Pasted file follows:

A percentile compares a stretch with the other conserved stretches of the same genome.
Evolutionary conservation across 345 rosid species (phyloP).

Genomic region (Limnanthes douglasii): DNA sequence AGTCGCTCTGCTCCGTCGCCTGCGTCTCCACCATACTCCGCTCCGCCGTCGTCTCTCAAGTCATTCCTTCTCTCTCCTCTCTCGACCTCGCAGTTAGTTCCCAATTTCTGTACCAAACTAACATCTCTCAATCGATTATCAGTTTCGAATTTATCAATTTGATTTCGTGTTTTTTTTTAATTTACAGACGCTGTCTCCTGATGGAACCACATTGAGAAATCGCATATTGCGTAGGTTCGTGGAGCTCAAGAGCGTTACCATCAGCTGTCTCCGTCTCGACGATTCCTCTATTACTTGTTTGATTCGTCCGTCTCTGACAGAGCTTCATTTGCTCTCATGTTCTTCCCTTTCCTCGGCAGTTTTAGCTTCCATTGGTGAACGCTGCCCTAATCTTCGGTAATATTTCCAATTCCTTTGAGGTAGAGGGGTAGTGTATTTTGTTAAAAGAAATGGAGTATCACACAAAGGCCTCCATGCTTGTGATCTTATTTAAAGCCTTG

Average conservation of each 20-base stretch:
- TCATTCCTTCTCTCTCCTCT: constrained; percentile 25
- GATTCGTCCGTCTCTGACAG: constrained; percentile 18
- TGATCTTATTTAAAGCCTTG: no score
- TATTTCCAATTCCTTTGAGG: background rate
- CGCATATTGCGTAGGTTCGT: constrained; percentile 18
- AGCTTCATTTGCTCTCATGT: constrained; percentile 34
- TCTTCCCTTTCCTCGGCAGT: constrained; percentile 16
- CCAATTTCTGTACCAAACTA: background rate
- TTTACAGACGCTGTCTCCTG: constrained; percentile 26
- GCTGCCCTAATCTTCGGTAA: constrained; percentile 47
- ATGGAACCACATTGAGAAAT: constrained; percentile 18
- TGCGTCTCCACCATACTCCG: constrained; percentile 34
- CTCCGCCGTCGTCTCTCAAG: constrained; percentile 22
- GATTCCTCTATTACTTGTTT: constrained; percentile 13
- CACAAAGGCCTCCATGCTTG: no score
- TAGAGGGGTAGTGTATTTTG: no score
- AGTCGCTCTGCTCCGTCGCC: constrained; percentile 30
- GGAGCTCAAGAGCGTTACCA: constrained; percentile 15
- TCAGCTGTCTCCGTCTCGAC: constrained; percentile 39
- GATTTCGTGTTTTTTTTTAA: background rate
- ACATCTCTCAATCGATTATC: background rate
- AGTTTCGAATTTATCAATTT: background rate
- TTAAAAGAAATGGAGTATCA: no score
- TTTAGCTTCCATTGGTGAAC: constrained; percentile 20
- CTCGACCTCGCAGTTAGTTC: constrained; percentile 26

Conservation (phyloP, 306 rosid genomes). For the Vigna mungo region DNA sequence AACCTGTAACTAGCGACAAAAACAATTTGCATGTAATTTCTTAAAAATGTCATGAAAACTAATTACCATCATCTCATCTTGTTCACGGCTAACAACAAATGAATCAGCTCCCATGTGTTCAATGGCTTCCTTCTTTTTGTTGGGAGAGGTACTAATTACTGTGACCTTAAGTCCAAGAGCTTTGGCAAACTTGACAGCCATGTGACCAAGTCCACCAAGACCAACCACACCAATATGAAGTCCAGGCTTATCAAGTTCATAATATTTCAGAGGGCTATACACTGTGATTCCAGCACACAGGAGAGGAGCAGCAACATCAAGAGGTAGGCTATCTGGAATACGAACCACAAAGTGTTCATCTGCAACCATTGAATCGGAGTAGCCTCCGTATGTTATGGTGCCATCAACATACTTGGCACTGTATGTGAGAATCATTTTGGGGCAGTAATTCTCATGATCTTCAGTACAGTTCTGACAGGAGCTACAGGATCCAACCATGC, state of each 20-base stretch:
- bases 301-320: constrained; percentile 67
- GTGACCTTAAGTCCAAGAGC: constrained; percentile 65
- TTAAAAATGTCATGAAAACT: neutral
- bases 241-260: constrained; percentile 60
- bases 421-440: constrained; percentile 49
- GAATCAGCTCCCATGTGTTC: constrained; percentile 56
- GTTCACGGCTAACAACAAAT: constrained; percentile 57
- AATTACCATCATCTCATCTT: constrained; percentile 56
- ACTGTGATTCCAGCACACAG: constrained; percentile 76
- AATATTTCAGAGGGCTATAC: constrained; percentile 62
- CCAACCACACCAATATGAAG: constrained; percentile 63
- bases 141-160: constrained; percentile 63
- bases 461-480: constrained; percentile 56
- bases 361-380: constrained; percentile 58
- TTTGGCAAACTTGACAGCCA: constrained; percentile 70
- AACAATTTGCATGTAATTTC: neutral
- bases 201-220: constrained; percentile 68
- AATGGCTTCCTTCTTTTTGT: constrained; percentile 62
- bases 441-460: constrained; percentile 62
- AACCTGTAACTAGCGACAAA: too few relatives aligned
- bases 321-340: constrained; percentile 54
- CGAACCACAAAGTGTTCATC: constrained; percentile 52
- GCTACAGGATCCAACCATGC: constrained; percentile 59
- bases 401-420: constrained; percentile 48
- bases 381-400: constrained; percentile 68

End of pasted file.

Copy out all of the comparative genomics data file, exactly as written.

A percentile compares a stretch with the other conserved stretches of the same genome.
Evolutionary conservation across 345 rosid species (phyloP).

Genomic region (Limnanthes douglasii): DNA sequence AGTCGCTCTGCTCCGTCGCCTGCGTCTCCACCATACTCCGCTCCGCCGTCGTCTCTCAAGTCATTCCTTCTCTCTCCTCTCTCGACCTCGCAGTTAGTTCCCAATTTCTGTACCAAACTAACATCTCTCAATCGATTATCAGTTTCGAATTTATCAATTTGATTTCGTGTTTTTTTTTAATTTACAGACGCTGTCTCCTGATGGAACCACATTGAGAAATCGCATATTGCGTAGGTTCGTGGAGCTCAAGAGCGTTACCATCAGCTGTCTCCGTCTCGACGATTCCTCTATTACTTGTTTGATTCGTCCGTCTCTGACAGAGCTTCATTTGCTCTCATGTTCTTCCCTTTCCTCGGCAGTTTTAGCTTCCATTGGTGAACGCTGCCCTAATCTTCGGTAATATTTCCAATTCCTTTGAGGTAGAGGGGTAGTGTATTTTGTTAAAAGAAATGGAGTATCACACAAAGGCCTCCATGCTTGTGATCTTATTTAAAGCCTTG

Average conservation of each 20-base stretch:
- TCATTCCTTCTCTCTCCTCT: constrained; percentile 25
- GATTCGTCCGTCTCTGACAG: constrained; percentile 18
- TGATCTTATTTAAAGCCTTG: no score
- TATTTCCAATTCCTTTGAGG: background rate
- CGCATATTGCGTAGGTTCGT: constrained; percentile 18
- AGCTTCATTTGCTCTCATGT: constrained; percentile 34
- TCTTCCCTTTCCTCGGCAGT: constrained; percentile 16
- CCAATTTCTGTACCAAACTA: background rate
- TTTACAGACGCTGTCTCCTG: constrained; percentile 26
- GCTGCCCTAATCTTCGGTAA: constrained; percentile 47
- ATGGAACCACATTGAGAAAT: constrained; percentile 18
- TGCGTCTCCACCATACTCCG: constrained; percentile 34
- CTCCGCCGTCGTCTCTCAAG: constrained; percentile 22
- GATTCCTCTATTACTTGTTT: constrained; percentile 13
- CACAAAGGCCTCCATGCTTG: no score
- TAGAGGGGTAGTGTATTTTG: no score
- AGTCGCTCTGCTCCGTCGCC: constrained; percentile 30
- GGAGCTCAAGAGCGTTACCA: constrained; percentile 15
- TCAGCTGTCTCCGTCTCGAC: constrained; percentile 39
- GATTTCGTGTTTTTTTTTAA: background rate
- ACATCTCTCAATCGATTATC: background rate
- AGTTTCGAATTTATCAATTT: background rate
- TTAAAAGAAATGGAGTATCA: no score
- TTTAGCTTCCATTGGTGAAC: constrained; percentile 20
- CTCGACCTCGCAGTTAGTTC: constrained; percentile 26

Conservation (phyloP, 306 rosid genomes). For the Vigna mungo region DNA sequence AACCTGTAACTAGCGACAAAAACAATTTGCATGTAATTTCTTAAAAATGTCATGAAAACTAATTACCATCATCTCATCTTGTTCACGGCTAACAACAAATGAATCAGCTCCCATGTGTTCAATGGCTTCCTTCTTTTTGTTGGGAGAGGTACTAATTACTGTGACCTTAAGTCCAAGAGCTTTGGCAAACTTGACAGCCATGTGACCAAGTCCACCAAGACCAACCACACCAATATGAAGTCCAGGCTTATCAAGTTCATAATATTTCAGAGGGCTATACACTGTGATTCCAGCACACAGGAGAGGAGCAGCAACATCAAGAGGTAGGCTATCTGGAATACGAACCACAAAGTGTTCATCTGCAACCATTGAATCGGAGTAGCCTCCGTATGTTATGGTGCCATCAACATACTTGGCACTGTATGTGAGAATCATTTTGGGGCAGTAATTCTCATGATCTTCAGTACAGTTCTGACAGGAGCTACAGGATCCAACCATGC, state of each 20-base stretch:
- bases 301-320: constrained; percentile 67
- GTGACCTTAAGTCCAAGAGC: constrained; percentile 65
- TTAAAAATGTCATGAAAACT: neutral
- bases 241-260: constrained; percentile 60
- bases 421-440: constrained; percentile 49
- GAATCAGCTCCCATGTGTTC: constrained; percentile 56
- GTTCACGGCTAACAACAAAT: constrained; percentile 57
- AATTACCATCATCTCATCTT: constrained; percentile 56
- ACTGTGATTCCAGCACACAG: constrained; percentile 76
- AATATTTCAGAGGGCTATAC: constrained; percentile 62
- CCAACCACACCAATATGAAG: constrained; percentile 63
- bases 141-160: constrained; percentile 63
- bases 461-480: constrained; percentile 56
- bases 361-380: constrained; percentile 58
- TTTGGCAAACTTGACAGCCA: constrained; percentile 70
- AACAATTTGCATGTAATTTC: neutral
- bases 201-220: constrained; percentile 68
- AATGGCTTCCTTCTTTTTGT: constrained; percentile 62
- bases 441-460: constrained; percentile 62
- AACCTGTAACTAGCGACAAA: too few relatives aligned
- bases 321-340: constrained; percentile 54
- CGAACCACAAAGTGTTCATC: constrained; percentile 52
- GCTACAGGATCCAACCATGC: constrained; percentile 59
- bases 401-420: constrained; percentile 48
- bases 381-400: constrained; percentile 68